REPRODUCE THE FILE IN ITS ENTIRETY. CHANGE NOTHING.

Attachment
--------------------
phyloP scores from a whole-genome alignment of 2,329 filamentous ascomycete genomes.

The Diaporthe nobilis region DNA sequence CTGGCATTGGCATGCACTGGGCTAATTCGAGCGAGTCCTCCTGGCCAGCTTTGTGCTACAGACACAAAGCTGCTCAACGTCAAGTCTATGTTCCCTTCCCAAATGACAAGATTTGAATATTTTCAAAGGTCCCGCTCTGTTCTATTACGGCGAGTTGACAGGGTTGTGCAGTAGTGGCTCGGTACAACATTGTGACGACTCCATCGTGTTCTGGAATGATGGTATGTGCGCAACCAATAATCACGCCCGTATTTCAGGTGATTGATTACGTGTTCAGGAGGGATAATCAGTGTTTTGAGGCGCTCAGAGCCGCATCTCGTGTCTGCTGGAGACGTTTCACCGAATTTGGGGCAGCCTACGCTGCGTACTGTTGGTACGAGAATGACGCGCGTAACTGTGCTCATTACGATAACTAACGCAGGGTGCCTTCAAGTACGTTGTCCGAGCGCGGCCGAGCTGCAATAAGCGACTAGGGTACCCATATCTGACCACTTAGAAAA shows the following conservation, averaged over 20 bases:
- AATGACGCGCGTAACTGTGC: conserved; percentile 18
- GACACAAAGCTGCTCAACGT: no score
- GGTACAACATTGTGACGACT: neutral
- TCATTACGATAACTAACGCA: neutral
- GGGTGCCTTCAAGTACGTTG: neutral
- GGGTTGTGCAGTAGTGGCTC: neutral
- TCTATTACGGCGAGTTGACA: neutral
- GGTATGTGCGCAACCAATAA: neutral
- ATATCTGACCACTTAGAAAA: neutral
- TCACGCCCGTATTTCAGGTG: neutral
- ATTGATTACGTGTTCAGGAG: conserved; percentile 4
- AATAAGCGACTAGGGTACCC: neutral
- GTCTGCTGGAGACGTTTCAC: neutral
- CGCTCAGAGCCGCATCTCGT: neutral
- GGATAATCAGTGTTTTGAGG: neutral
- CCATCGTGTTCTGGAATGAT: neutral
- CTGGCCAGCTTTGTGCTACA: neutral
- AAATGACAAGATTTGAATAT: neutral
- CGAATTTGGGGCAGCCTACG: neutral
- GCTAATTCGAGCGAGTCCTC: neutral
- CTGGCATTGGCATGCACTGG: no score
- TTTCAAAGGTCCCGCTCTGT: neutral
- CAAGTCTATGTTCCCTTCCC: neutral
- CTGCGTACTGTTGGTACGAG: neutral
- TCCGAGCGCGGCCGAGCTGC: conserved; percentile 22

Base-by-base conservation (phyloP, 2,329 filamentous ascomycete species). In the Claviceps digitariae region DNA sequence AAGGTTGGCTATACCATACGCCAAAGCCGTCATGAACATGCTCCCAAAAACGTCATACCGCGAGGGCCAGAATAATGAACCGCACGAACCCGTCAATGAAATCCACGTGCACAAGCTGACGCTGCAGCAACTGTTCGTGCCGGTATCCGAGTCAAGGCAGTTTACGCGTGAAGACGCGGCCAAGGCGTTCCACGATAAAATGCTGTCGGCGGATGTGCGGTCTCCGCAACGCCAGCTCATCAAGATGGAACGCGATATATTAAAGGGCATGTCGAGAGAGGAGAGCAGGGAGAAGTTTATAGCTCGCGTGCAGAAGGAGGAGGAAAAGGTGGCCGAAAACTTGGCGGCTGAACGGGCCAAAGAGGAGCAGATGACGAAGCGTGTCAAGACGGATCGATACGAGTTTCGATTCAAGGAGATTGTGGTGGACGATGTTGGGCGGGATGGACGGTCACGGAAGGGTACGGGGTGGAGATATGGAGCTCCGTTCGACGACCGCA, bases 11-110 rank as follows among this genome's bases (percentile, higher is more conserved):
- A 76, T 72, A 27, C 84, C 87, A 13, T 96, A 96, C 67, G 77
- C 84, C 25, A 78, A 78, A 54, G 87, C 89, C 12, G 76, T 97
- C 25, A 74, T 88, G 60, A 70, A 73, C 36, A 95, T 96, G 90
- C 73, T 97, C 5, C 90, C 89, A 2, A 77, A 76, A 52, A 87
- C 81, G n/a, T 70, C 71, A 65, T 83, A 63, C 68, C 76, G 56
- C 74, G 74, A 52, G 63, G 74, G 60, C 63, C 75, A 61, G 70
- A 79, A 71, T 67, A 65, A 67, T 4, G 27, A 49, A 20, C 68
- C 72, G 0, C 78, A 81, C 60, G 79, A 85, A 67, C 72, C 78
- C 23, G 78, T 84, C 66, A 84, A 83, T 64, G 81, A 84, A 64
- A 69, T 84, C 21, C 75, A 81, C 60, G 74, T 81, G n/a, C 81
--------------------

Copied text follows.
phyloP scores from a whole-genome alignment of 2,329 filamentous ascomycete genomes.

The Diaporthe nobilis region DNA sequence CTGGCATTGGCATGCACTGGGCTAATTCGAGCGAGTCCTCCTGGCCAGCTTTGTGCTACAGACACAAAGCTGCTCAACGTCAAGTCTATGTTCCCTTCCCAAATGACAAGATTTGAATATTTTCAAAGGTCCCGCTCTGTTCTATTACGGCGAGTTGACAGGGTTGTGCAGTAGTGGCTCGGTACAACATTGTGACGACTCCATCGTGTTCTGGAATGATGGTATGTGCGCAACCAATAATCACGCCCGTATTTCAGGTGATTGATTACGTGTTCAGGAGGGATAATCAGTGTTTTGAGGCGCTCAGAGCCGCATCTCGTGTCTGCTGGAGACGTTTCACCGAATTTGGGGCAGCCTACGCTGCGTACTGTTGGTACGAGAATGACGCGCGTAACTGTGCTCATTACGATAACTAACGCAGGGTGCCTTCAAGTACGTTGTCCGAGCGCGGCCGAGCTGCAATAAGCGACTAGGGTACCCATATCTGACCACTTAGAAAA shows the following conservation, averaged over 20 bases:
- AATGACGCGCGTAACTGTGC: conserved; percentile 18
- GACACAAAGCTGCTCAACGT: no score
- GGTACAACATTGTGACGACT: neutral
- TCATTACGATAACTAACGCA: neutral
- GGGTGCCTTCAAGTACGTTG: neutral
- GGGTTGTGCAGTAGTGGCTC: neutral
- TCTATTACGGCGAGTTGACA: neutral
- GGTATGTGCGCAACCAATAA: neutral
- ATATCTGACCACTTAGAAAA: neutral
- TCACGCCCGTATTTCAGGTG: neutral
- ATTGATTACGTGTTCAGGAG: conserved; percentile 4
- AATAAGCGACTAGGGTACCC: neutral
- GTCTGCTGGAGACGTTTCAC: neutral
- CGCTCAGAGCCGCATCTCGT: neutral
- GGATAATCAGTGTTTTGAGG: neutral
- CCATCGTGTTCTGGAATGAT: neutral
- CTGGCCAGCTTTGTGCTACA: neutral
- AAATGACAAGATTTGAATAT: neutral
- CGAATTTGGGGCAGCCTACG: neutral
- GCTAATTCGAGCGAGTCCTC: neutral
- CTGGCATTGGCATGCACTGG: no score
- TTTCAAAGGTCCCGCTCTGT: neutral
- CAAGTCTATGTTCCCTTCCC: neutral
- CTGCGTACTGTTGGTACGAG: neutral
- TCCGAGCGCGGCCGAGCTGC: conserved; percentile 22

Base-by-base conservation (phyloP, 2,329 filamentous ascomycete species). In the Claviceps digitariae region DNA sequence AAGGTTGGCTATACCATACGCCAAAGCCGTCATGAACATGCTCCCAAAAACGTCATACCGCGAGGGCCAGAATAATGAACCGCACGAACCCGTCAATGAAATCCACGTGCACAAGCTGACGCTGCAGCAACTGTTCGTGCCGGTATCCGAGTCAAGGCAGTTTACGCGTGAAGACGCGGCCAAGGCGTTCCACGATAAAATGCTGTCGGCGGATGTGCGGTCTCCGCAACGCCAGCTCATCAAGATGGAACGCGATATATTAAAGGGCATGTCGAGAGAGGAGAGCAGGGAGAAGTTTATAGCTCGCGTGCAGAAGGAGGAGGAAAAGGTGGCCGAAAACTTGGCGGCTGAACGGGCCAAAGAGGAGCAGATGACGAAGCGTGTCAAGACGGATCGATACGAGTTTCGATTCAAGGAGATTGTGGTGGACGATGTTGGGCGGGATGGACGGTCACGGAAGGGTACGGGGTGGAGATATGGAGCTCCGTTCGACGACCGCA, bases 11-110 rank as follows among this genome's bases (percentile, higher is more conserved):
- A 76, T 72, A 27, C 84, C 87, A 13, T 96, A 96, C 67, G 77
- C 84, C 25, A 78, A 78, A 54, G 87, C 89, C 12, G 76, T 97
- C 25, A 74, T 88, G 60, A 70, A 73, C 36, A 95, T 96, G 90
- C 73, T 97, C 5, C 90, C 89, A 2, A 77, A 76, A 52, A 87
- C 81, G n/a, T 70, C 71, A 65, T 83, A 63, C 68, C 76, G 56
- C 74, G 74, A 52, G 63, G 74, G 60, C 63, C 75, A 61, G 70
- A 79, A 71, T 67, A 65, A 67, T 4, G 27, A 49, A 20, C 68
- C 72, G 0, C 78, A 81, C 60, G 79, A 85, A 67, C 72, C 78
- C 23, G 78, T 84, C 66, A 84, A 83, T 64, G 81, A 84, A 64
- A 69, T 84, C 21, C 75, A 81, C 60, G 74, T 81, G n/a, C 81